The struggle for educational inclusion so far.
When it comes to education, our ancient culture and system ruled the world. Indian subcontinent held such high standards for skill training and education equality during the pre-colonial days, that we motivated other barbaric civilisations the need for a better education system. Certain prehistoric literature reveals that our gurukul system was appreciated, studied, researched upon and enforced across foreign lands (even as far away as Greece)
But when the British left our country, our education sector was a far cry from the way it used to be, before East India Company found us. Back then, our Government was grappling to answer the struggles that existed in providing quality education to the common people.
At one side, the population was so huge that coming up with reforms that reached the far corners of our country became difficult. And on the other side, the funds that we had, when the Britishers left us was so low that investing in a workable solution for education became downright impossible. Pretty soon the Government realised that having private players in the education industry will aid in its efforts to bring quality education to the entire population. And just like that, the present situation of the educational gap came into existence, when it meant that only those who had the means to afford education can have quality education. This situation led to the reality where street kids and children from the poor background were expelled from attaining better education.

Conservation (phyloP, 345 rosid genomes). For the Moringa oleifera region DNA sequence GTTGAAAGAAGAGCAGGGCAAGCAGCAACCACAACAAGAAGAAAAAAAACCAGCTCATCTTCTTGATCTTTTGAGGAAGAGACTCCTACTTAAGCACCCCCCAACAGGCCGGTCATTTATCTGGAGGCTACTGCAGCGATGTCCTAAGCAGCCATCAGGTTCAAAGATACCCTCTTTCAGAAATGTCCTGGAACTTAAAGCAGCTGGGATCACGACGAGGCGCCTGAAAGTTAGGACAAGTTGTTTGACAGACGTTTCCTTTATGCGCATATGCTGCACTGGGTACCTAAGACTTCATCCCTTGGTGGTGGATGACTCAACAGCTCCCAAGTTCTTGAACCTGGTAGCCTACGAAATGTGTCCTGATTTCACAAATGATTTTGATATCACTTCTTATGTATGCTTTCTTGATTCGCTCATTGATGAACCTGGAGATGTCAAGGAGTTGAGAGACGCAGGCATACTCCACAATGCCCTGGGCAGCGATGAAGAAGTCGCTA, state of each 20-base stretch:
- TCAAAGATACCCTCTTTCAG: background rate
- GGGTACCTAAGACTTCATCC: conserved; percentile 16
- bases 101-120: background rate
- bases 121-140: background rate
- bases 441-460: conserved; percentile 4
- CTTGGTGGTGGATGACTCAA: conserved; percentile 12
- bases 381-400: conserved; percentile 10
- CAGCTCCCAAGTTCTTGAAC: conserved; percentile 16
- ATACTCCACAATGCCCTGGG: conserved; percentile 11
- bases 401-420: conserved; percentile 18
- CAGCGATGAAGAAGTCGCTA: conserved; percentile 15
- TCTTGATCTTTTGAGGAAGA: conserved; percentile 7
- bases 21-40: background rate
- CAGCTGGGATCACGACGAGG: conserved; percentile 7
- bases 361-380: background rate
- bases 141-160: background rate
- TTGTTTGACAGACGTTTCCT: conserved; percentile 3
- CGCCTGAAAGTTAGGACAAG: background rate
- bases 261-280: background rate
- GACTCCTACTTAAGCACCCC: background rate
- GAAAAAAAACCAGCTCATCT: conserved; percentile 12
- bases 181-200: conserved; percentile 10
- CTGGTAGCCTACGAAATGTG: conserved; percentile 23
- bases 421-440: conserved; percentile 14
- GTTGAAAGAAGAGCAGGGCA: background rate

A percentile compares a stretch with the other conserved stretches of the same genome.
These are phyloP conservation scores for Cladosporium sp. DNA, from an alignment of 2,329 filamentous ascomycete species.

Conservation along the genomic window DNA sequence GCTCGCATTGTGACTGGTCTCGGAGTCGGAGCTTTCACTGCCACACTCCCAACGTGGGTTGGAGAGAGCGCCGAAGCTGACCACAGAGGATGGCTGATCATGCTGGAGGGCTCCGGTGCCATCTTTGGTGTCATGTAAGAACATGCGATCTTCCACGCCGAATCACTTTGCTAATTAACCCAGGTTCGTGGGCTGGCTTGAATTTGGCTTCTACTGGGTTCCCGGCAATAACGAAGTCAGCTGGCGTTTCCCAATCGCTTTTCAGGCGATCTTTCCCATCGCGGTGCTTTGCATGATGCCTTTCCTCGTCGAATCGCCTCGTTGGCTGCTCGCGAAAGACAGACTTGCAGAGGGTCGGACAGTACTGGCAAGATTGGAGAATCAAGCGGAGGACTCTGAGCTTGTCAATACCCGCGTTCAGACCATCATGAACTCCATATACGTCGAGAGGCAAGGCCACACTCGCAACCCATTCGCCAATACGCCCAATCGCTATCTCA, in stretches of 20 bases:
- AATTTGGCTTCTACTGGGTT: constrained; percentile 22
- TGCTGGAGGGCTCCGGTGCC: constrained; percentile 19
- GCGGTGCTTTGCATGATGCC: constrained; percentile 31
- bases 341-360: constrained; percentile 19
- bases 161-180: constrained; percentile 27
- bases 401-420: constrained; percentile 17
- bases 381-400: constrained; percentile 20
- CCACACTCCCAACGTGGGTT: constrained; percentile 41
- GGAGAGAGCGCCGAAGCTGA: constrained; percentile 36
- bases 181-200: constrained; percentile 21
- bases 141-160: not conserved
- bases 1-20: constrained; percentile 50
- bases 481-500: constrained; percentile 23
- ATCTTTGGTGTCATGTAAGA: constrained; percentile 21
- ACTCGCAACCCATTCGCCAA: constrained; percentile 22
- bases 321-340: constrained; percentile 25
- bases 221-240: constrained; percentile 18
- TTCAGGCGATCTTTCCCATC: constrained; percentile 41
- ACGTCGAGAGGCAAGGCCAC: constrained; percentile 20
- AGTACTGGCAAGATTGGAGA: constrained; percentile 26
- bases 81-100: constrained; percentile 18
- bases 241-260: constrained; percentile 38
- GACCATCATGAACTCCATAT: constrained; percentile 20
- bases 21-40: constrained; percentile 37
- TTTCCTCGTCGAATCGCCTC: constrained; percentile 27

Government’s fight against literacy inequality